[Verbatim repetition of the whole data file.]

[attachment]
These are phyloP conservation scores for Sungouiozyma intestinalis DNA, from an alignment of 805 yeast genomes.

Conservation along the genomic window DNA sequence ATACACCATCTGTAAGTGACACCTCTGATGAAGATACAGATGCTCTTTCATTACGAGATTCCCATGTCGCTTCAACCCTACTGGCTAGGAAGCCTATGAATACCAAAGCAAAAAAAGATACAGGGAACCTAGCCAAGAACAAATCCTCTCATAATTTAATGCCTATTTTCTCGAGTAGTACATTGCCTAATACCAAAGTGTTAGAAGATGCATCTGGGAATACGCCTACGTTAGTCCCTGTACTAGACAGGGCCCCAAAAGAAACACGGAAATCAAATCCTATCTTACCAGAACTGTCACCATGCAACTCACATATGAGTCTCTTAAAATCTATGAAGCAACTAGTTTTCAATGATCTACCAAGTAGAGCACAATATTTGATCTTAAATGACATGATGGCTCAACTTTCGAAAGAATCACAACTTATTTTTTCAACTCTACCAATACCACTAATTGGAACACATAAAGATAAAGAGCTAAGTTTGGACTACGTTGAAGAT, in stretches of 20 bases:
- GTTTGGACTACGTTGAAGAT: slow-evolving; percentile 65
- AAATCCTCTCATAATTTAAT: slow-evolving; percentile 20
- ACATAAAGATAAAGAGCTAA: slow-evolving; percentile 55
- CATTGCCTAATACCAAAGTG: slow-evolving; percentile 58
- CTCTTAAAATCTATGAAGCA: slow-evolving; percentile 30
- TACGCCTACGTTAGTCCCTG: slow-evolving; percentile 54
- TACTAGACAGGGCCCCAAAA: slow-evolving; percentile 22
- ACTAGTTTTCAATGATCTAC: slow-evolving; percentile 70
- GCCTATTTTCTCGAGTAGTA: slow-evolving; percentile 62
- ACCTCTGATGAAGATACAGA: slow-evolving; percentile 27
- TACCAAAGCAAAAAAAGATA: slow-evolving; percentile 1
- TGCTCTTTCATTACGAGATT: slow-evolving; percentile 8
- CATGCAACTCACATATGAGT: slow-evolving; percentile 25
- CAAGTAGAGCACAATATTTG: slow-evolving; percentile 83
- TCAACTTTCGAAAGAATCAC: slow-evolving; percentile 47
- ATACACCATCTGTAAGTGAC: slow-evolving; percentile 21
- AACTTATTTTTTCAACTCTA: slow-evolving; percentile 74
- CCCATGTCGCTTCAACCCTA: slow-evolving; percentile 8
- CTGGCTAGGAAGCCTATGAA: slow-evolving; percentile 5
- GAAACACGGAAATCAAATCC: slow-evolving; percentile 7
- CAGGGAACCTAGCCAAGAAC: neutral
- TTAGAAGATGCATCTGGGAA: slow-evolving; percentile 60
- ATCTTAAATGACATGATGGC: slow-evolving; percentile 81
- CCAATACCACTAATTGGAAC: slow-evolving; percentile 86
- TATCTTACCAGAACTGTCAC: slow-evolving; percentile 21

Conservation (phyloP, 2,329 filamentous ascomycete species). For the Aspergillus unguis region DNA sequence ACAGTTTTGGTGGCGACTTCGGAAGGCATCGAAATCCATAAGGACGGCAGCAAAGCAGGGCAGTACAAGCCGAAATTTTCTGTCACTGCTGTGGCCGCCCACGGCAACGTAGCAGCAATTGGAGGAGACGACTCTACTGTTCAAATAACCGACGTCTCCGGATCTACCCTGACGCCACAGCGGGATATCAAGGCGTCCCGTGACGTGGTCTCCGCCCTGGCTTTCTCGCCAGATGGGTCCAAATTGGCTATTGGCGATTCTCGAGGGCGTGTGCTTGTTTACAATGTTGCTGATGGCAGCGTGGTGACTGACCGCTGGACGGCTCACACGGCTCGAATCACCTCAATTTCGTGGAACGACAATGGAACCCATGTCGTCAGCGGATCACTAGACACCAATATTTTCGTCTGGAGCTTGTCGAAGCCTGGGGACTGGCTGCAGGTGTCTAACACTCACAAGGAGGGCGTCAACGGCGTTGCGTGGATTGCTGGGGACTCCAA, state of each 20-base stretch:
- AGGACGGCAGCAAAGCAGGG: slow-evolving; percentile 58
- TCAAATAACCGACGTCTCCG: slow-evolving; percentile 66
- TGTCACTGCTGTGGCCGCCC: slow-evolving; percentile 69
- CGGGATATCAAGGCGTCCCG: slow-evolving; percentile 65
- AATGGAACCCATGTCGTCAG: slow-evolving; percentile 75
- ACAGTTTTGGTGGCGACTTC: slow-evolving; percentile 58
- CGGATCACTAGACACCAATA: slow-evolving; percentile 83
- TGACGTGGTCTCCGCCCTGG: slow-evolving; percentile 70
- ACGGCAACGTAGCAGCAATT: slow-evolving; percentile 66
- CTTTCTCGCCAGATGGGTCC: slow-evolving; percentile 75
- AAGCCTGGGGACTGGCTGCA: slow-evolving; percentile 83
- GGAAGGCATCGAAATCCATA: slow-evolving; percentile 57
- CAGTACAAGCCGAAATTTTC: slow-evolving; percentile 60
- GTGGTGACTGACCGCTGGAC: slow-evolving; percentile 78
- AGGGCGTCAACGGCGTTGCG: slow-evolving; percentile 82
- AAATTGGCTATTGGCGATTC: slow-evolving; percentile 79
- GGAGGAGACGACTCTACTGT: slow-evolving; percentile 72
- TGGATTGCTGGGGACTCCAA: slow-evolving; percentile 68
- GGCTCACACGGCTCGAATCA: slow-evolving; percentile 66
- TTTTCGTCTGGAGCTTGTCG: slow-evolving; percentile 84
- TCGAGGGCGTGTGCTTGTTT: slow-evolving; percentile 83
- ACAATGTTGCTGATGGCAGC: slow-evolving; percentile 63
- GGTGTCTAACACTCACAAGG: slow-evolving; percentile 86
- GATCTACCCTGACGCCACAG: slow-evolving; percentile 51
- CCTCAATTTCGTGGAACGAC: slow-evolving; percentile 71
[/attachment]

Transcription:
These are phyloP conservation scores for Sungouiozyma intestinalis DNA, from an alignment of 805 yeast genomes.

Conservation along the genomic window DNA sequence ATACACCATCTGTAAGTGACACCTCTGATGAAGATACAGATGCTCTTTCATTACGAGATTCCCATGTCGCTTCAACCCTACTGGCTAGGAAGCCTATGAATACCAAAGCAAAAAAAGATACAGGGAACCTAGCCAAGAACAAATCCTCTCATAATTTAATGCCTATTTTCTCGAGTAGTACATTGCCTAATACCAAAGTGTTAGAAGATGCATCTGGGAATACGCCTACGTTAGTCCCTGTACTAGACAGGGCCCCAAAAGAAACACGGAAATCAAATCCTATCTTACCAGAACTGTCACCATGCAACTCACATATGAGTCTCTTAAAATCTATGAAGCAACTAGTTTTCAATGATCTACCAAGTAGAGCACAATATTTGATCTTAAATGACATGATGGCTCAACTTTCGAAAGAATCACAACTTATTTTTTCAACTCTACCAATACCACTAATTGGAACACATAAAGATAAAGAGCTAAGTTTGGACTACGTTGAAGAT, in stretches of 20 bases:
- GTTTGGACTACGTTGAAGAT: slow-evolving; percentile 65
- AAATCCTCTCATAATTTAAT: slow-evolving; percentile 20
- ACATAAAGATAAAGAGCTAA: slow-evolving; percentile 55
- CATTGCCTAATACCAAAGTG: slow-evolving; percentile 58
- CTCTTAAAATCTATGAAGCA: slow-evolving; percentile 30
- TACGCCTACGTTAGTCCCTG: slow-evolving; percentile 54
- TACTAGACAGGGCCCCAAAA: slow-evolving; percentile 22
- ACTAGTTTTCAATGATCTAC: slow-evolving; percentile 70
- GCCTATTTTCTCGAGTAGTA: slow-evolving; percentile 62
- ACCTCTGATGAAGATACAGA: slow-evolving; percentile 27
- TACCAAAGCAAAAAAAGATA: slow-evolving; percentile 1
- TGCTCTTTCATTACGAGATT: slow-evolving; percentile 8
- CATGCAACTCACATATGAGT: slow-evolving; percentile 25
- CAAGTAGAGCACAATATTTG: slow-evolving; percentile 83
- TCAACTTTCGAAAGAATCAC: slow-evolving; percentile 47
- ATACACCATCTGTAAGTGAC: slow-evolving; percentile 21
- AACTTATTTTTTCAACTCTA: slow-evolving; percentile 74
- CCCATGTCGCTTCAACCCTA: slow-evolving; percentile 8
- CTGGCTAGGAAGCCTATGAA: slow-evolving; percentile 5
- GAAACACGGAAATCAAATCC: slow-evolving; percentile 7
- CAGGGAACCTAGCCAAGAAC: neutral
- TTAGAAGATGCATCTGGGAA: slow-evolving; percentile 60
- ATCTTAAATGACATGATGGC: slow-evolving; percentile 81
- CCAATACCACTAATTGGAAC: slow-evolving; percentile 86
- TATCTTACCAGAACTGTCAC: slow-evolving; percentile 21

Conservation (phyloP, 2,329 filamentous ascomycete species). For the Aspergillus unguis region DNA sequence ACAGTTTTGGTGGCGACTTCGGAAGGCATCGAAATCCATAAGGACGGCAGCAAAGCAGGGCAGTACAAGCCGAAATTTTCTGTCACTGCTGTGGCCGCCCACGGCAACGTAGCAGCAATTGGAGGAGACGACTCTACTGTTCAAATAACCGACGTCTCCGGATCTACCCTGACGCCACAGCGGGATATCAAGGCGTCCCGTGACGTGGTCTCCGCCCTGGCTTTCTCGCCAGATGGGTCCAAATTGGCTATTGGCGATTCTCGAGGGCGTGTGCTTGTTTACAATGTTGCTGATGGCAGCGTGGTGACTGACCGCTGGACGGCTCACACGGCTCGAATCACCTCAATTTCGTGGAACGACAATGGAACCCATGTCGTCAGCGGATCACTAGACACCAATATTTTCGTCTGGAGCTTGTCGAAGCCTGGGGACTGGCTGCAGGTGTCTAACACTCACAAGGAGGGCGTCAACGGCGTTGCGTGGATTGCTGGGGACTCCAA, state of each 20-base stretch:
- AGGACGGCAGCAAAGCAGGG: slow-evolving; percentile 58
- TCAAATAACCGACGTCTCCG: slow-evolving; percentile 66
- TGTCACTGCTGTGGCCGCCC: slow-evolving; percentile 69
- CGGGATATCAAGGCGTCCCG: slow-evolving; percentile 65
- AATGGAACCCATGTCGTCAG: slow-evolving; percentile 75
- ACAGTTTTGGTGGCGACTTC: slow-evolving; percentile 58
- CGGATCACTAGACACCAATA: slow-evolving; percentile 83
- TGACGTGGTCTCCGCCCTGG: slow-evolving; percentile 70
- ACGGCAACGTAGCAGCAATT: slow-evolving; percentile 66
- CTTTCTCGCCAGATGGGTCC: slow-evolving; percentile 75
- AAGCCTGGGGACTGGCTGCA: slow-evolving; percentile 83
- GGAAGGCATCGAAATCCATA: slow-evolving; percentile 57
- CAGTACAAGCCGAAATTTTC: slow-evolving; percentile 60
- GTGGTGACTGACCGCTGGAC: slow-evolving; percentile 78
- AGGGCGTCAACGGCGTTGCG: slow-evolving; percentile 82
- AAATTGGCTATTGGCGATTC: slow-evolving; percentile 79
- GGAGGAGACGACTCTACTGT: slow-evolving; percentile 72
- TGGATTGCTGGGGACTCCAA: slow-evolving; percentile 68
- GGCTCACACGGCTCGAATCA: slow-evolving; percentile 66
- TTTTCGTCTGGAGCTTGTCG: slow-evolving; percentile 84
- TCGAGGGCGTGTGCTTGTTT: slow-evolving; percentile 83
- ACAATGTTGCTGATGGCAGC: slow-evolving; percentile 63
- GGTGTCTAACACTCACAAGG: slow-evolving; percentile 86
- GATCTACCCTGACGCCACAG: slow-evolving; percentile 51
- CCTCAATTTCGTGGAACGAC: slow-evolving; percentile 71